In case a CVBS signal is present at the output line 15, the synchronization signal detector 7 and the color decoder 8 provide respective output signals YUV at the output of the color decoder 8. This is also the case when an S-VHS signal is present at lines 14 and 15. The output of the color decoder 8 is also coupled to the output switching matrix 9. The input switching matrix 6, the synchronization signal detector 7 and the color decoder 8 are each coupled to and controlled by a microcontroller 10, for example via an I2C bus.
According to the invention, the recognition of the respective signals YPrPb, Chroma/Luma in case of an S-VHS signal and CVBS at output lines 13, 14, 15 is made automatic by means of the synchronization signal detector 7, the color decoder and the microcontroller 10. When a user switches the input switching matrix 6 for example to the video input 4, for viewing a video provided by a DVD player being coupled to the video input 4, then at the output lines 13, 14 and 15 a video signal is present. The input switching matrix 6 is set in response to the microcontroller 10, as instructed by the user. The Y signal present at line 15 is then passed to the synchronization signal detector 7.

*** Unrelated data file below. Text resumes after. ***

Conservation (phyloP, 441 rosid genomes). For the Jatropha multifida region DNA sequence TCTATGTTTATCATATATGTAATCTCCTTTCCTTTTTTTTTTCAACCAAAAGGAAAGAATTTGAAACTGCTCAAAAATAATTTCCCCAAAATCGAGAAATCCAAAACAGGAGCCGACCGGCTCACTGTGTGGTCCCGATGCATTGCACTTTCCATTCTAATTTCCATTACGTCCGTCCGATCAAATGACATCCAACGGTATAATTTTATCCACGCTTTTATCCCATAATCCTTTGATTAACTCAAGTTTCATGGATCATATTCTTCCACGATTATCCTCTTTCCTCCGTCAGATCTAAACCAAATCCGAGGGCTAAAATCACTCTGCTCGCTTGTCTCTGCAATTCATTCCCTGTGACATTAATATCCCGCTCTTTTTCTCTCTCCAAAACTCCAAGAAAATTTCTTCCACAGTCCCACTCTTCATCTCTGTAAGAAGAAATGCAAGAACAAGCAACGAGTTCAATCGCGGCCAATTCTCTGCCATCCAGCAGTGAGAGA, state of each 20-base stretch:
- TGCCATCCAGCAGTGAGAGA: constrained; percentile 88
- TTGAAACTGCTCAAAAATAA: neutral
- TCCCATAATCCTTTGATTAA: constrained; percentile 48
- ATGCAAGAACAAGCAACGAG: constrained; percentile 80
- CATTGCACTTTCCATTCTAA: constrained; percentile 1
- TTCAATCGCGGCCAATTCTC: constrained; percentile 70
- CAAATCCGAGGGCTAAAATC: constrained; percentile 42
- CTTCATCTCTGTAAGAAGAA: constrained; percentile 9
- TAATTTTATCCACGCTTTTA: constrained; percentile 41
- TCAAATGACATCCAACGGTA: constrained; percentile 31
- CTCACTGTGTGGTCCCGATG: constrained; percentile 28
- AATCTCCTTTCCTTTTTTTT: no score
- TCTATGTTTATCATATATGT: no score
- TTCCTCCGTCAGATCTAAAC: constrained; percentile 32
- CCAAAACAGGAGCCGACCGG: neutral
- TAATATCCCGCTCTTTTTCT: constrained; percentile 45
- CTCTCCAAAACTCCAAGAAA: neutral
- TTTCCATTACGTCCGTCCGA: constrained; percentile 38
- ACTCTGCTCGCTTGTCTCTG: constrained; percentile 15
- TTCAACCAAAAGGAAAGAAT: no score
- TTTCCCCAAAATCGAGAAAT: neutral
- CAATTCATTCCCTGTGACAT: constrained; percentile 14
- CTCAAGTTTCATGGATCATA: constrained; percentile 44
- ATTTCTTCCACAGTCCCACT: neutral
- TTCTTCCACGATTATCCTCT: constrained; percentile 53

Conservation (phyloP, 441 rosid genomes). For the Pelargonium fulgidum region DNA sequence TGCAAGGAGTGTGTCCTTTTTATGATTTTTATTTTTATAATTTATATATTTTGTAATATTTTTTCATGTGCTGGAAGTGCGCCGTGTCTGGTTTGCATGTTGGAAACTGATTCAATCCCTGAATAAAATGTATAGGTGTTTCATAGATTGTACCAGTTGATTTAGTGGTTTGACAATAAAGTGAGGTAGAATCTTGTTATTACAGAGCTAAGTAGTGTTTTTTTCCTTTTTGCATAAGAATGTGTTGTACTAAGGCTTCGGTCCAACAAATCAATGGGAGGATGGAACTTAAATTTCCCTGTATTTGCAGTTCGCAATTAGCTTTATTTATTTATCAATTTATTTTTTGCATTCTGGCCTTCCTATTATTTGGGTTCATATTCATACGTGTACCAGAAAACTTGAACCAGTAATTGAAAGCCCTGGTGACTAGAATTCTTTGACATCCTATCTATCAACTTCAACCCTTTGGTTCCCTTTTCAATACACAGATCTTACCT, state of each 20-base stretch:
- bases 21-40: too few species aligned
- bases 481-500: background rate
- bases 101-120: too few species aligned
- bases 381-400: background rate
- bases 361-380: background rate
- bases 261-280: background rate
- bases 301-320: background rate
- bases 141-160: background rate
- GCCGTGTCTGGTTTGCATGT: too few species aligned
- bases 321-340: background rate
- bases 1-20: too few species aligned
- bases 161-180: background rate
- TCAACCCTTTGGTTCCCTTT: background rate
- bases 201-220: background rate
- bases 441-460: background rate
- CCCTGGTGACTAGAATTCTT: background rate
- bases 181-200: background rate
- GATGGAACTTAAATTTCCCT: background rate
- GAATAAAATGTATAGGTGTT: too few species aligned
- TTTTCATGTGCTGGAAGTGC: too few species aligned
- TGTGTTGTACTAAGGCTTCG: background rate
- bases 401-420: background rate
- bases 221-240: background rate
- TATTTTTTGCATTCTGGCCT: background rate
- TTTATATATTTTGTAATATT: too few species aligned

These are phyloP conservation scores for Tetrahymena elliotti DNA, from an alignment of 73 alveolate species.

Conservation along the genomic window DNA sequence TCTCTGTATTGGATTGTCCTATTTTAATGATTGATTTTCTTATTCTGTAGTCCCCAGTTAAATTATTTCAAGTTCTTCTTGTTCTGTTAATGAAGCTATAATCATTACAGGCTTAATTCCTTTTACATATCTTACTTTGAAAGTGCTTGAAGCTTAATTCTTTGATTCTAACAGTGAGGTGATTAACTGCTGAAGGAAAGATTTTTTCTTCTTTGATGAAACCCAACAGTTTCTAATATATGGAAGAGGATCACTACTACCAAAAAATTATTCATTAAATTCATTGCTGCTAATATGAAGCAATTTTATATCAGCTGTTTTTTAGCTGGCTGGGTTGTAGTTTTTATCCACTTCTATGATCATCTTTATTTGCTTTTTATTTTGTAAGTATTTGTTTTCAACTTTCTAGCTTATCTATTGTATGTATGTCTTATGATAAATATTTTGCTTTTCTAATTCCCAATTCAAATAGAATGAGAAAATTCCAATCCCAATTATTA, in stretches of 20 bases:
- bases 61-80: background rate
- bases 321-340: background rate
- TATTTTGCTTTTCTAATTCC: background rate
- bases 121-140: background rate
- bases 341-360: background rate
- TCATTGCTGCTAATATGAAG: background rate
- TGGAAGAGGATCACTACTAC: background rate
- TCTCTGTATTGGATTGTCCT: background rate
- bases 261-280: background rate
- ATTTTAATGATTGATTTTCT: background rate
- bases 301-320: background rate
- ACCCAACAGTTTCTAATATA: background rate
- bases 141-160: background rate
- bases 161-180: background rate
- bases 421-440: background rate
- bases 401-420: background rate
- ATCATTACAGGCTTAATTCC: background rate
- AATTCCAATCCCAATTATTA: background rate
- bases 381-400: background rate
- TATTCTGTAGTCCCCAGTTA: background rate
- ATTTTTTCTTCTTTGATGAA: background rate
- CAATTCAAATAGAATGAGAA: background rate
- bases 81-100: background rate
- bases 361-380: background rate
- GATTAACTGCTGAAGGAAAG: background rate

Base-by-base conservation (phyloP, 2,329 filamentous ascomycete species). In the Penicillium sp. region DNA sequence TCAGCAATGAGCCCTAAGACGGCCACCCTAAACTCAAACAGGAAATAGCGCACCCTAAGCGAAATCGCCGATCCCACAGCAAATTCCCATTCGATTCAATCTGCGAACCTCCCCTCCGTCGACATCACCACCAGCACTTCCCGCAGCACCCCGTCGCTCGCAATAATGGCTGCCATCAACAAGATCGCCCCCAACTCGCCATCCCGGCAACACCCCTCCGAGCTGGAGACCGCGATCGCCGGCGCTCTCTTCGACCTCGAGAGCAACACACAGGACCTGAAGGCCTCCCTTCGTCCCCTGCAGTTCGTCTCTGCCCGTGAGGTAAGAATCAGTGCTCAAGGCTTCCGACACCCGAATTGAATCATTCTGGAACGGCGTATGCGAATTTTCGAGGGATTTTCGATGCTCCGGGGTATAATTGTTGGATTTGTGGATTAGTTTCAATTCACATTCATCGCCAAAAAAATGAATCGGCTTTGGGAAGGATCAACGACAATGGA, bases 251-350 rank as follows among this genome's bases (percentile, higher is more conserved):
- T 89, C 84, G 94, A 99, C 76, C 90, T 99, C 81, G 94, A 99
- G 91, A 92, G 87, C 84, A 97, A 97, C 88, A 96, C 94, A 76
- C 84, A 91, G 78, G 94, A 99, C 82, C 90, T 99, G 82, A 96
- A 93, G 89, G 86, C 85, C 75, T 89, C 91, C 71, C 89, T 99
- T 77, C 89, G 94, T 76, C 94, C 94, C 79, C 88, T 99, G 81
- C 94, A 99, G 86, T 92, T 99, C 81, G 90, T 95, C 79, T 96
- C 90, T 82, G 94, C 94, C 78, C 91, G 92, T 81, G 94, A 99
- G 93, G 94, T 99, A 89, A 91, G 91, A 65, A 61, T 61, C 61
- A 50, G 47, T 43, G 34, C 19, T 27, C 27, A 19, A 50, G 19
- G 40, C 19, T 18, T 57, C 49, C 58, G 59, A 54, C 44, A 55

Then the microcontroller waits for a specified period of time, for example a few milliseconds, to allow for a signal to stabilize. Then the microcontroller 10 accesses the synchronization signal detector 7 to get a feedback on the validity or stability of a luminance signal. If the luminance signal is valid, then a component video input is present at video input 4, and which is then switched through by the output video matrix 9 for displaying. If no valid luminance signal is present at the synchronization detector 7, then the microcontroller 10 switches the input switching matrix to the S-VHS terminals S-Video of the video input 4. Then the S-VHS input terminal is tested for a valid synchronization signal. In case no S-VHS signal is present, then the input switching matrix 6 switches to the video terminal of the video input 4, for checking for a valid CVBS signal.